Consists of letters and proofs relating to the published poetry works of R. S. Thomas.
R. S. Thomas
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- ReferenceGB 186 BXB/1/1/THR
- Dates of Creation1986 - 2013
- Physical Description2 boxes, 3 oversize items
- Digital Content
Scope and Content
Administrative / Biographical History
R.S. Thomas (1913-2000) is a major writer of our time, one of the finest religious poets in the English language and one of Wales’s greatest poets. He published over 50 books of poetry and prose. Most of his poems from his first 50 years of writing are in Collected Poems 1945-1990 (Phoenix Press), while the poems from his last five collections are included in Collected Later Poems (2004) from Bloodaxe. His Penguin Selected Poems is a curious selection drawing on both his Collecteds. His Uncollected Poems, edited by Tony Brown and Jason Walford Davies (Bloodaxe Books, 2013), selects previously published but uncollected poems included in none of his other published books.
Born in Cardiff, the son of a sea captain, he moved with his family in 1918 to Holyhead on Anglesey. He was awarded a bursary in 1932 to study at the University College of North Wales, Bangor, where he read Classics. In 1936, having completed his theological training at St. Michael's College, Llandaff, he was ordained as a priest in the Church in Wales. From 1936 to 1940 he was the curate of Chirk, Denbighshire, where he met his future wife, Mildred (Elsi) Eldridge, an English artist. He subsequently became curate at Tallarn Green, Flintshire. They married in 1940 and remained together until her death in 1991. He married his second wife Betty in 1996.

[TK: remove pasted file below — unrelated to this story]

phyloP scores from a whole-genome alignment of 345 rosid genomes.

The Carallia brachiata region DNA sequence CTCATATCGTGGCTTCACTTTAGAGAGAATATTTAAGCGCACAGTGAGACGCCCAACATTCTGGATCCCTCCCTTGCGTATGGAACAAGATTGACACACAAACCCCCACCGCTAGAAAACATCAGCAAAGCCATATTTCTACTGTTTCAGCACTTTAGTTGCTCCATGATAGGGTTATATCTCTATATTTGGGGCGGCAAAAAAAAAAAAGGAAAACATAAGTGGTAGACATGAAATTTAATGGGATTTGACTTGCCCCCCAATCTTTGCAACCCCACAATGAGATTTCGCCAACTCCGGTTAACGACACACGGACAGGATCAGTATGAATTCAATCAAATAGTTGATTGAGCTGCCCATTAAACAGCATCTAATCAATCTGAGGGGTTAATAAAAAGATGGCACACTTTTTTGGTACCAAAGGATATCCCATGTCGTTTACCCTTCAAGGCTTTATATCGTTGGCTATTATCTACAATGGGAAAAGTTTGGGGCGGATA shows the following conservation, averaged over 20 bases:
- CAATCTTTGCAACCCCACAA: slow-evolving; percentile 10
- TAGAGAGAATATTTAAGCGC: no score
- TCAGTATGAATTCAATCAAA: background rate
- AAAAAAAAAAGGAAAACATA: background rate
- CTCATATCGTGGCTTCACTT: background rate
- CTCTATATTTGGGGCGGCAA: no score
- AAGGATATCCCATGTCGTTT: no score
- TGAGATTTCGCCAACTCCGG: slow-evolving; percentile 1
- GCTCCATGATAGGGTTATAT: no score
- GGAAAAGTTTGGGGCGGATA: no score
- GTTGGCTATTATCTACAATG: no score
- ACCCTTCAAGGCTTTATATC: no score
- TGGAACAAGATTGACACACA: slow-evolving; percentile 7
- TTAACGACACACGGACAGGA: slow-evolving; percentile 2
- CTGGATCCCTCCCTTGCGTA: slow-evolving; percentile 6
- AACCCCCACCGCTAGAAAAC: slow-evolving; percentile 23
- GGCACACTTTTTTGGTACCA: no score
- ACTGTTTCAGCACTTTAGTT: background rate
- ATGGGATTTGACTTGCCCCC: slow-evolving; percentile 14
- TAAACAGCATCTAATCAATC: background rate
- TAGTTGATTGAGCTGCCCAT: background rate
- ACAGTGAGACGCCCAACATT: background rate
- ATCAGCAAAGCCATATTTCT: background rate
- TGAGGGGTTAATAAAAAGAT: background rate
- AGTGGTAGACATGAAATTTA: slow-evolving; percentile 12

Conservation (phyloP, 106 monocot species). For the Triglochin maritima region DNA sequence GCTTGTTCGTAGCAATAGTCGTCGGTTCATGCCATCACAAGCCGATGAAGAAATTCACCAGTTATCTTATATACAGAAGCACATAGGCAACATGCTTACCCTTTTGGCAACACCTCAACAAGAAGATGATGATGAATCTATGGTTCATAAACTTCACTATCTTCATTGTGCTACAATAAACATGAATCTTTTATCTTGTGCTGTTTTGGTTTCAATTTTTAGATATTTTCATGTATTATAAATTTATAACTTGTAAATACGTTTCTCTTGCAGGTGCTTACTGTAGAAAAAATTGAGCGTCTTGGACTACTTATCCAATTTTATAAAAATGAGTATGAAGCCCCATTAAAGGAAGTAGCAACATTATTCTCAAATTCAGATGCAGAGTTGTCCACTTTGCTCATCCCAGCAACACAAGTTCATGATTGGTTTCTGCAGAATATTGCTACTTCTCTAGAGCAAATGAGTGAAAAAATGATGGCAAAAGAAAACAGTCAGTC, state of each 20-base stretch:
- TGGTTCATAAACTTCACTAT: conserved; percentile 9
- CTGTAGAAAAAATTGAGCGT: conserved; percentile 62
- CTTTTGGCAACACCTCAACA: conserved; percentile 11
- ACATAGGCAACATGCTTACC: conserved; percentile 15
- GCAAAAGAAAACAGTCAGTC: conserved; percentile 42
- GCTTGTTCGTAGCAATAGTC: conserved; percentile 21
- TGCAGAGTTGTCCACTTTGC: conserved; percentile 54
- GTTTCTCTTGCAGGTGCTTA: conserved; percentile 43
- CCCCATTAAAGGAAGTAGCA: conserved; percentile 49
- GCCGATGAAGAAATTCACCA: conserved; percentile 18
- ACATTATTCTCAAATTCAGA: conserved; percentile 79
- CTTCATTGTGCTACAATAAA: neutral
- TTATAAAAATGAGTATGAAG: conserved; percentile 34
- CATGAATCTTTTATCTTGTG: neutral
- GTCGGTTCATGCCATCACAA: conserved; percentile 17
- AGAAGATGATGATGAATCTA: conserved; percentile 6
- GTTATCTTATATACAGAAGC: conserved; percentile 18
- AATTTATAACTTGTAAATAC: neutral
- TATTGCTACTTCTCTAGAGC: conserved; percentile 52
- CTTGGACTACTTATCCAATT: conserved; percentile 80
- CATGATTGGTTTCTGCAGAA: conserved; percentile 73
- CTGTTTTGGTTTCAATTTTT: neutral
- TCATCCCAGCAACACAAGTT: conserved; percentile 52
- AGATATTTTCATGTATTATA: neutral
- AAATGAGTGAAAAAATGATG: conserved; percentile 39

From 1942 to 1954 Thomas was rector at Manafon, in rural Montgomeryshire. It was during his time at Manafon that he first began to study Welsh and that he published his first three volumes of poetry. He learnt the Welsh language at the age of 30, too late in life, he said, to be able to write poetry in it, although he did write and publish memoirs in Welsh. In his later years he worked in predominantly Welsh-speaking communities at Eglwys-fach and Aberdaron. He retired from the Church in 1978, and afterwards lived on Anglesey and on Llyn.
He won several awards, including the Queen's Gold Medal for Poetry in 1964. In 1996 he won the Lannan Lifetime Achievement Award for Poetry and the Horst Bienek Prize for Poetry. He was also nominated for the 1996 Nobel Prize in Literature (awarded to Seamus Heaney).